Narrowband Internet of Things (NB-IoT) technology is gaining traction in the United States and Europe thanks to the efforts of Deutsche Telekom (DT) and its U.S. subsidiary T-Mobile. DT announced in a blog post that its NB-IoT network is live in eight European markets with a goal of having many countries outfitted with nationwide coverage by year-end.
Likewise, in the U.S., T-Mobile earlier this year said that it expects to have NB-IoT live nationwide by mid-year. The operator launched its first NB-IoT market in October 2017 in Las Vegas after successfully testing the technology there last summer.
NB-IoT is a 3GPP standards-based low-power wide area (LPWA) technology that uses licensed spectrum and can coexist alongside 3G and 4G cellular networks. NB-IoT is different from LTE CAT-M (also known at LTE-M) IoT technology used by Verizon and AT&T because NB-IoT is a separate network and not part of the operator’s existing LTE network. Interestingly, T-Mobile has said that it will also deploy a nationwide CAT-M network after its NB-IoT network is complete.
In the U.S., T-Mobile competitors AT&T and Verizon already have nationwide CAT-M networks. Last March Verizon launched its nationwide network and said it covered 2.4 million square miles. Likewise, AT&T said its CAT-M network was available nationwide by mid-2017.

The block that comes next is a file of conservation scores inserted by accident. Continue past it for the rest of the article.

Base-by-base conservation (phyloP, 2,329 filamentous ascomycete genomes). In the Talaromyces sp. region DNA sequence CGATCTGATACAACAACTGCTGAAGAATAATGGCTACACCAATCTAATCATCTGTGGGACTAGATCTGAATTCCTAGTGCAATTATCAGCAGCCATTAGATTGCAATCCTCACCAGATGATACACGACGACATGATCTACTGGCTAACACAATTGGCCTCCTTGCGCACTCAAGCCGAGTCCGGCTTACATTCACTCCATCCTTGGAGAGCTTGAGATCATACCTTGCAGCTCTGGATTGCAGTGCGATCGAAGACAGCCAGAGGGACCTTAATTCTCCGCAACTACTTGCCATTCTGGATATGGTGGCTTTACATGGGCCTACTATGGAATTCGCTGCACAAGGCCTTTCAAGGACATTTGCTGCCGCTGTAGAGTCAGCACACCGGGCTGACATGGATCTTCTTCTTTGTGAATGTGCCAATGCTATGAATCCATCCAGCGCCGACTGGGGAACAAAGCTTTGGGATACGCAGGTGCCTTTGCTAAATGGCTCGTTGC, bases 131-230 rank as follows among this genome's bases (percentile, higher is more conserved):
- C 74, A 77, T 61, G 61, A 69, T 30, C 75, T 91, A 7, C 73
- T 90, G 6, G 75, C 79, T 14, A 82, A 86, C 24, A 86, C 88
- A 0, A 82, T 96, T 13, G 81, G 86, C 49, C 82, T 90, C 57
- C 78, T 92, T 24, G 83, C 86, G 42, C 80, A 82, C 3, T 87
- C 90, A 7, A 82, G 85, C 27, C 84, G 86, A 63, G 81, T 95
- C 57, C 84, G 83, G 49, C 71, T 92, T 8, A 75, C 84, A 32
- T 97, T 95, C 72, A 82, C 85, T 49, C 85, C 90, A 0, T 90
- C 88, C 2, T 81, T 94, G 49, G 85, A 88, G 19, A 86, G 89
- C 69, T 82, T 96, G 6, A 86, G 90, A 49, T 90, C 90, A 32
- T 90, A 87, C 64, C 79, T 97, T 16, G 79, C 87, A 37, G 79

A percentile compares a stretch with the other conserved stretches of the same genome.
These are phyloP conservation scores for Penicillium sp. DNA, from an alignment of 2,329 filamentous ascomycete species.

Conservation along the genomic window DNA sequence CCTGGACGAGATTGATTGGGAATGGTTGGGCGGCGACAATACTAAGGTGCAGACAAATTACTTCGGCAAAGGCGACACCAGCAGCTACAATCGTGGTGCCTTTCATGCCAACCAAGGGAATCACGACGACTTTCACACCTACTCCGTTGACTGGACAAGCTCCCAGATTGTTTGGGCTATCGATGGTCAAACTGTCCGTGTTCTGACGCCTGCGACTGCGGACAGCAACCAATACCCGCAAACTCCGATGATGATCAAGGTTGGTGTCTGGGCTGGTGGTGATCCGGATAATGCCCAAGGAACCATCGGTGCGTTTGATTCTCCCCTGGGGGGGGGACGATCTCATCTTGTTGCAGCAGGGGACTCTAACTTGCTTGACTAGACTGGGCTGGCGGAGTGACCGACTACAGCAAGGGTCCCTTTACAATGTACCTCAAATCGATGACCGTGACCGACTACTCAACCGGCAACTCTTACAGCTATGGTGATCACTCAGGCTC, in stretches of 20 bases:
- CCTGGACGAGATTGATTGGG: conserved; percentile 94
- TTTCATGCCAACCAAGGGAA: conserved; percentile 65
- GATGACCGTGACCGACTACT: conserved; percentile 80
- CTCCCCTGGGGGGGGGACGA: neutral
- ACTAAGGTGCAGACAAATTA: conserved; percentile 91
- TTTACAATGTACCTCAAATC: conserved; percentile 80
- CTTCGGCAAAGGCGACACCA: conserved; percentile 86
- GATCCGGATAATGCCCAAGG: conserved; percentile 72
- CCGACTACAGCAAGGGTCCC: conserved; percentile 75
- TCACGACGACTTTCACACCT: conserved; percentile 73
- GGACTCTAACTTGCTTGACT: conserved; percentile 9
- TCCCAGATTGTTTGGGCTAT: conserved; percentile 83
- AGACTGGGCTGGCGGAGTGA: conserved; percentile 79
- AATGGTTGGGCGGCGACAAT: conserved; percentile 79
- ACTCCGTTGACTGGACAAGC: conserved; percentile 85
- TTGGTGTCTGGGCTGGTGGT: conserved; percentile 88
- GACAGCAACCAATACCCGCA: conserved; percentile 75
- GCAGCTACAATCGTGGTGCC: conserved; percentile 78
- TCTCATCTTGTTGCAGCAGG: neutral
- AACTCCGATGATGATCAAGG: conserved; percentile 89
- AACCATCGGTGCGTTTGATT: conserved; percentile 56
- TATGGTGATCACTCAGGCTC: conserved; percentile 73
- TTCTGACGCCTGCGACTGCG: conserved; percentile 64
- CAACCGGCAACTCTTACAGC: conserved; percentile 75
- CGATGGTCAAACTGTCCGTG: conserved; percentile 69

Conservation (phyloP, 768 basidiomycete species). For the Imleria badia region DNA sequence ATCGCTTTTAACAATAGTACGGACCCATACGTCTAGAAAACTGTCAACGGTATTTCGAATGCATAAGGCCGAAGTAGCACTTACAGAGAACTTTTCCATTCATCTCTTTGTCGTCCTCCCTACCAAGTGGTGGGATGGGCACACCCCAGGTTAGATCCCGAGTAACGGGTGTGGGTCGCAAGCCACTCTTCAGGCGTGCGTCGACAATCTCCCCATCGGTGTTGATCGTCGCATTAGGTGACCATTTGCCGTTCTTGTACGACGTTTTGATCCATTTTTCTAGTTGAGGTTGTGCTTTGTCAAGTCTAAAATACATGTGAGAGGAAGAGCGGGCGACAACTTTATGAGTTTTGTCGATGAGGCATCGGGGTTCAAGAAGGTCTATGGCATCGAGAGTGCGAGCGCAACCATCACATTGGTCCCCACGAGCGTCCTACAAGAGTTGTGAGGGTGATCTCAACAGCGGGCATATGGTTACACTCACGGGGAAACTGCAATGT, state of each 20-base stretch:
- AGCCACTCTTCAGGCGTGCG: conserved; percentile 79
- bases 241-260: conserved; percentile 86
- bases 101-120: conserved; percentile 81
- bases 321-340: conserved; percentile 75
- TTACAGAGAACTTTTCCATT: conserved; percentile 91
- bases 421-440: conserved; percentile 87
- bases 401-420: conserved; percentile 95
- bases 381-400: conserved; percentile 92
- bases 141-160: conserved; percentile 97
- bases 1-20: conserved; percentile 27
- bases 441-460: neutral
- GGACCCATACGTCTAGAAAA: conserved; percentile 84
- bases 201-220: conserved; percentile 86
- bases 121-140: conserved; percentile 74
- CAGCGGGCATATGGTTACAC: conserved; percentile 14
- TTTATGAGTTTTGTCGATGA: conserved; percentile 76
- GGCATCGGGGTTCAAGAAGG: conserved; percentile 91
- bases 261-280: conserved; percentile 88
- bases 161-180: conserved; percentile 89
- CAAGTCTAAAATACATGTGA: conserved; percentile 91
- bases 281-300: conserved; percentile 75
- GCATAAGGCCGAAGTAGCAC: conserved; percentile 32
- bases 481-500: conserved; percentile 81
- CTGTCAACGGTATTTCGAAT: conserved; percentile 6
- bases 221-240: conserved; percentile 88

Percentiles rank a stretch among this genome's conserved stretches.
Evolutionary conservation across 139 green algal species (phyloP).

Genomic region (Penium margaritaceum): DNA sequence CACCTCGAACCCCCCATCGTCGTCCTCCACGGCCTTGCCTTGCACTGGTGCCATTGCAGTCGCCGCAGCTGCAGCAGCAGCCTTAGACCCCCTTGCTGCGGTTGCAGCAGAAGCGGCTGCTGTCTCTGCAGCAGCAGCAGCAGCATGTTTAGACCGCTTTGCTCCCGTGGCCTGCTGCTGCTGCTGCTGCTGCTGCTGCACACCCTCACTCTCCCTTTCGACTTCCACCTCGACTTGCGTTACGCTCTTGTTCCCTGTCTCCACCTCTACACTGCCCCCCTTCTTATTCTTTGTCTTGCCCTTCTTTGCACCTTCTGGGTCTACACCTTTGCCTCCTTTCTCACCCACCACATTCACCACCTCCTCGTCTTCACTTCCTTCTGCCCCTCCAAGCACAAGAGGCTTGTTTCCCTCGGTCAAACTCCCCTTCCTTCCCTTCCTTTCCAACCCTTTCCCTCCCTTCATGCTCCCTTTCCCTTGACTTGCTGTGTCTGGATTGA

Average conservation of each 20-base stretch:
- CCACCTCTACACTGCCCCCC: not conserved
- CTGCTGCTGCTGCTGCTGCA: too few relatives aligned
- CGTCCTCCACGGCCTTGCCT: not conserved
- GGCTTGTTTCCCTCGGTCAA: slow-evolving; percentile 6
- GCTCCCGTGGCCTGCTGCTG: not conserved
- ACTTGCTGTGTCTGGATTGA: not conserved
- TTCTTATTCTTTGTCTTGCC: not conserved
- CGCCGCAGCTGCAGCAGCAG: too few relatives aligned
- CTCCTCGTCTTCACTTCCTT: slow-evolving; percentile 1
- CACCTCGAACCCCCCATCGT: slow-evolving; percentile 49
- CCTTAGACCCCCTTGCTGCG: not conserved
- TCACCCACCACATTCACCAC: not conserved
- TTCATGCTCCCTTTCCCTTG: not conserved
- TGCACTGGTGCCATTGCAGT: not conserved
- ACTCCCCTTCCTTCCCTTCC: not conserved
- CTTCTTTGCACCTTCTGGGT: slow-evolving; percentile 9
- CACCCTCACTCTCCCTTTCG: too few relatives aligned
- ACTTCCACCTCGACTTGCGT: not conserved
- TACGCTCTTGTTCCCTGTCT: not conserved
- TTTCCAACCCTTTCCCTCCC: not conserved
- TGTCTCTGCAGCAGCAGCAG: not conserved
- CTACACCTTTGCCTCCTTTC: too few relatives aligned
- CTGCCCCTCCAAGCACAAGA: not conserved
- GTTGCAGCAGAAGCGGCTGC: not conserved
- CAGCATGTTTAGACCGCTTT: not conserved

In Europe, DT said that its NB-IoT network is available in about 600 towns and cities in Germany and that more than 200 companies are trialing the technology. In the Netherlands, DT has a nationwide NB-IoT network, and in Austria it has one major city covered but said it will have a nationwide network in that country by third quarter. Poland, Slovakia, Czech Republic, Hungary, and Greece already have many cities outfitted with NB-IoT, and DT plans to have nationwide coverage by year-end.
To help propel the technology, DT has established a joint research and development lab, called WARP NB-IoT, that offers startups access to the technology and technical support for prototyping devices and products.
The operator also has a European Smart Solutions Center in Budapest that is focused on developing NB-IoT smart city solutions.
The GSMA also has formed an NB-IoT Forum to help propel widespread adoption of the technology. The NB-IoT Forum is working on network interoperability and creating a supply chain for products.
Ericsson’s 2017 Mobility Report that was released in November estimates there will be 20 billion connected IoT devices by 2023 and that cellular connections (that includes CAT-M and NB-IoT) will account for 18 billion of those connections.